I remember when I was working in Silicon Valley, and there was, I was at dinner one night, I was sitting next to a developer who worked for one of the big social media companies. And I looked at them, I looked over to his phone. And it was interesting because the first thing I noticed about his phone was it was in black and white. It’s like, he tweaked it in some way. So it took all the color from the phone because he said, We engineer in such a way that we go for those reds, those hot colors to make people do things. And the other thing he said was that it had no notifications, all the notifications are taken off all of those things as well. So something we do seem to happen, I think pretty much everyone’s been thinking about it. But these past two years or so is this idea of work-life balance, we’ve had to kind of reassess what that might look like today. And for some of us, it’s been very nice to have a little bit more life for of us, because we’ve had a little more work. And so what are the ways to ensure a good balance between those two things? Or should we even should the idea of work-life balance? Is it just a is it a fallacy? Should we just be looking to go full-on for work for a little bit full-on for life? And then that’s the way it works? Well, I

Graham Allcott  6:38  

think I mean, it’s a really interesting thing. A lot of people talk about work-life integration, rather than work-life balance. And I use the term work-life balance because it’s what people understand. But I personally, think that there are times in there, they’ve been times in my life. And they’re also just times, you know, in an average week, where I’ll be much more full-on, you know, in terms of my focuses my work, and then also times where I’m really all in on leisure and family and downtime, I’m pretty bounded, personally around, not working weekends, not working evenings. So I do keep some quite firm boundaries myself around that stuff. But I think the other thing that people often miss is that often the way that people think about their home lives, our social lives or personal lives, is I’m going to go to work, I’m going to do my day’s work, and then I’ll manage all the rest of it, you know, manage the personal life, the social life, all that stuff. And consequently, what you’re doing is you’re leaving yourself with a depleted level of energy left to manage what’s actually the most important stuff, right? So, what I say to people a lot is take your personal life, take your leisure time, take your, your downtime, and your chill time. take that seriously and plan that as seriously as you plan your work time. So, you know, people have said to me over the years, like how come you always get Wimbledon tickets, it’s like because I take it really seriously when the ballot is I put it in my diary, just as I would a work deadline. And, you know, there’s I think there are always those things that, you know, to create really amazing memories and to create really incredible opportunities often in life, like you have to put a bit of work and you have to research stuff, you have to figure stuff out. And, you know, I take that as seriously as I take my work. And I just I for me, that’s a really important thing and just living a more interesting, more fun and also more relaxed and present life.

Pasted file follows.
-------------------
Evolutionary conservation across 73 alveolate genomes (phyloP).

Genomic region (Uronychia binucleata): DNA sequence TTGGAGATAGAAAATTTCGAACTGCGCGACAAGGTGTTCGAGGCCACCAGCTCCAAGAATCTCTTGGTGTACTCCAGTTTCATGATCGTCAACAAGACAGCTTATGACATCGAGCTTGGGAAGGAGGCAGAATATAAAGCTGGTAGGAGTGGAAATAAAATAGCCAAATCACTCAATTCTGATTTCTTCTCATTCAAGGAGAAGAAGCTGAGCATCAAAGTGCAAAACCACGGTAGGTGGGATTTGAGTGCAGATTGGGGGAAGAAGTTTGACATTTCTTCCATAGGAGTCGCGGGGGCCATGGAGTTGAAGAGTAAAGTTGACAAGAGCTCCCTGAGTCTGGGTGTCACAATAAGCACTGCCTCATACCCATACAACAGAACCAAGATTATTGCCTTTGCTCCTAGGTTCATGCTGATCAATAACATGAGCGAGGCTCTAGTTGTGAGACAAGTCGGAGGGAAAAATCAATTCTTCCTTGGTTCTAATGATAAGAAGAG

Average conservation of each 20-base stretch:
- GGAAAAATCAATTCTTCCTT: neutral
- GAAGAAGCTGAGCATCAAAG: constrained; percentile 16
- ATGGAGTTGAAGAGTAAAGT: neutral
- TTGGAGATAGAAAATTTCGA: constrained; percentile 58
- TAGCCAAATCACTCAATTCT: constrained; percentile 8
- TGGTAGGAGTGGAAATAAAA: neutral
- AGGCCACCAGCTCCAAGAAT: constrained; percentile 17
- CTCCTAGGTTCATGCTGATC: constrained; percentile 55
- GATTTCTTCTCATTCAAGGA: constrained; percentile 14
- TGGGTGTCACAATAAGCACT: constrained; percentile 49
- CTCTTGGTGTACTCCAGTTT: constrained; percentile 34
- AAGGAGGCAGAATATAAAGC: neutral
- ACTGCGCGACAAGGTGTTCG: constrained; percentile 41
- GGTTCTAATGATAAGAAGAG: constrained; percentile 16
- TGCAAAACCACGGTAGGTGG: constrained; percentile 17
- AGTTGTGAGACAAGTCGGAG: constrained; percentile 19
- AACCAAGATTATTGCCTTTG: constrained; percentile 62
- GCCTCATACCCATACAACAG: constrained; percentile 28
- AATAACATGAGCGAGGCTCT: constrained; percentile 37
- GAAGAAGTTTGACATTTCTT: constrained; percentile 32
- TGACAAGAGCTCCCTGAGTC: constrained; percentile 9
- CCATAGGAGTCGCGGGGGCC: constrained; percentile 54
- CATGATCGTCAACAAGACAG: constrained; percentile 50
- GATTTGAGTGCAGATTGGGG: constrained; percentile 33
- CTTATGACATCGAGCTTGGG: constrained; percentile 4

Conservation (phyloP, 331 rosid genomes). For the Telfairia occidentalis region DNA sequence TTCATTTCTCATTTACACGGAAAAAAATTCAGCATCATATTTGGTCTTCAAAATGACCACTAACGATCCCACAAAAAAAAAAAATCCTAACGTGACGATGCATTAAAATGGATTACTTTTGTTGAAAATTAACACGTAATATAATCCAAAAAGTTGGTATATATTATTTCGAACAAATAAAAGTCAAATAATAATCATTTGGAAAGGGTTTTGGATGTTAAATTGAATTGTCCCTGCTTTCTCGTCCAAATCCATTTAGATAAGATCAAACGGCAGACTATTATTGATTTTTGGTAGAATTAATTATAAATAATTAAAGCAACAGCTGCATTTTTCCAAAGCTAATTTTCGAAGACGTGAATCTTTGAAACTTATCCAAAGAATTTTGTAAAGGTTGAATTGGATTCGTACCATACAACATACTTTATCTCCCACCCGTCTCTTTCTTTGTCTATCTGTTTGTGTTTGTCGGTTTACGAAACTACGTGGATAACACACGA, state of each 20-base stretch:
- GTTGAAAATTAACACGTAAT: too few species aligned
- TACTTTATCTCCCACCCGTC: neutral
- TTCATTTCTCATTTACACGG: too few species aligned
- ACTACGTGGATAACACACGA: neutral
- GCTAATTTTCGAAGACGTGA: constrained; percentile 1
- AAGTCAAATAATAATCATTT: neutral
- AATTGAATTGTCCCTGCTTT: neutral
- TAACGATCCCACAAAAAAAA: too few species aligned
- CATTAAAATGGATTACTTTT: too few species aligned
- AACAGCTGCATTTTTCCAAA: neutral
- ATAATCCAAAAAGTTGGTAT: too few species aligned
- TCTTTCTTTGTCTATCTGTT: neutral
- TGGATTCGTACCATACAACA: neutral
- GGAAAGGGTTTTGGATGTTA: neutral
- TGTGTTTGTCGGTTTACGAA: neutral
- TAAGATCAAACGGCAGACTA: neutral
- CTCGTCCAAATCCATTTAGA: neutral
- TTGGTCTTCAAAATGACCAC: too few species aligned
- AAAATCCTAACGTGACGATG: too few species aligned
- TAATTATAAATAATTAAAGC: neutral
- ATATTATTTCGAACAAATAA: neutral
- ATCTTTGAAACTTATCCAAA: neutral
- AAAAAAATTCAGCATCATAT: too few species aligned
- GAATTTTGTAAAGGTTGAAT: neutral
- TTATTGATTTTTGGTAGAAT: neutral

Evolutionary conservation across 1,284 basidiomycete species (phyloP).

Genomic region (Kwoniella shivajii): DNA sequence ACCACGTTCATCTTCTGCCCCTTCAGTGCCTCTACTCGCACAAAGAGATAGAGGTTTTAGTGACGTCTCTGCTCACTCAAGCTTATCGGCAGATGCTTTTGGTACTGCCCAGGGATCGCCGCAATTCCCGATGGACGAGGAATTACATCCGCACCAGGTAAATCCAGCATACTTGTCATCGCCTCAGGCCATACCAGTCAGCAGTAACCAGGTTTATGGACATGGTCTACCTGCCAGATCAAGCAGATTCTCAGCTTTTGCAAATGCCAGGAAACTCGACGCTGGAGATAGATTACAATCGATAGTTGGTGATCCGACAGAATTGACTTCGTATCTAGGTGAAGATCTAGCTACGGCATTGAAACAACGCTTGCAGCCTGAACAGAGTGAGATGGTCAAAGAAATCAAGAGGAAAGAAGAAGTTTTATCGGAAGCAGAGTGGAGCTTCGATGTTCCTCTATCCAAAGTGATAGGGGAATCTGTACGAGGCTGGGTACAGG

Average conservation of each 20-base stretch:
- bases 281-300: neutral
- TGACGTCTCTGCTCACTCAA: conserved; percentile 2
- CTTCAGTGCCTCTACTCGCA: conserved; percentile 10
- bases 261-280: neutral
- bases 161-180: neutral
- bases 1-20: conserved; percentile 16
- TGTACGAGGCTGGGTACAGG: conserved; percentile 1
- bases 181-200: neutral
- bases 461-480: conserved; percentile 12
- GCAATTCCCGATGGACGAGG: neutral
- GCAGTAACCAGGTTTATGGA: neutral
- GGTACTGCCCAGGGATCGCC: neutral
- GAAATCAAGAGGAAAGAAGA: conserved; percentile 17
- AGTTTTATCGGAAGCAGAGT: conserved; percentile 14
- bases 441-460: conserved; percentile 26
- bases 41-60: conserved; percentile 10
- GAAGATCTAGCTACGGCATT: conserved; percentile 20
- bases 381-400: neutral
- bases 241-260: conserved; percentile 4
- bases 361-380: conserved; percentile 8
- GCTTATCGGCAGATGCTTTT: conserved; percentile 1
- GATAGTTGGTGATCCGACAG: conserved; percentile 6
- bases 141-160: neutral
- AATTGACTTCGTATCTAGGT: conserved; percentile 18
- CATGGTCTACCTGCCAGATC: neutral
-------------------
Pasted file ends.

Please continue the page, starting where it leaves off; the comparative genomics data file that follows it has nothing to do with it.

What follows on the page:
James Taylor  8:36  

What about you, Maria? How have you been? How do you think about this whole kind of work-life balance, because you’ve I know, for many years, you had a very full charging kind of work with the Bureau and everything like that? And more recently, you’ve kind of made a lot of changes in your work.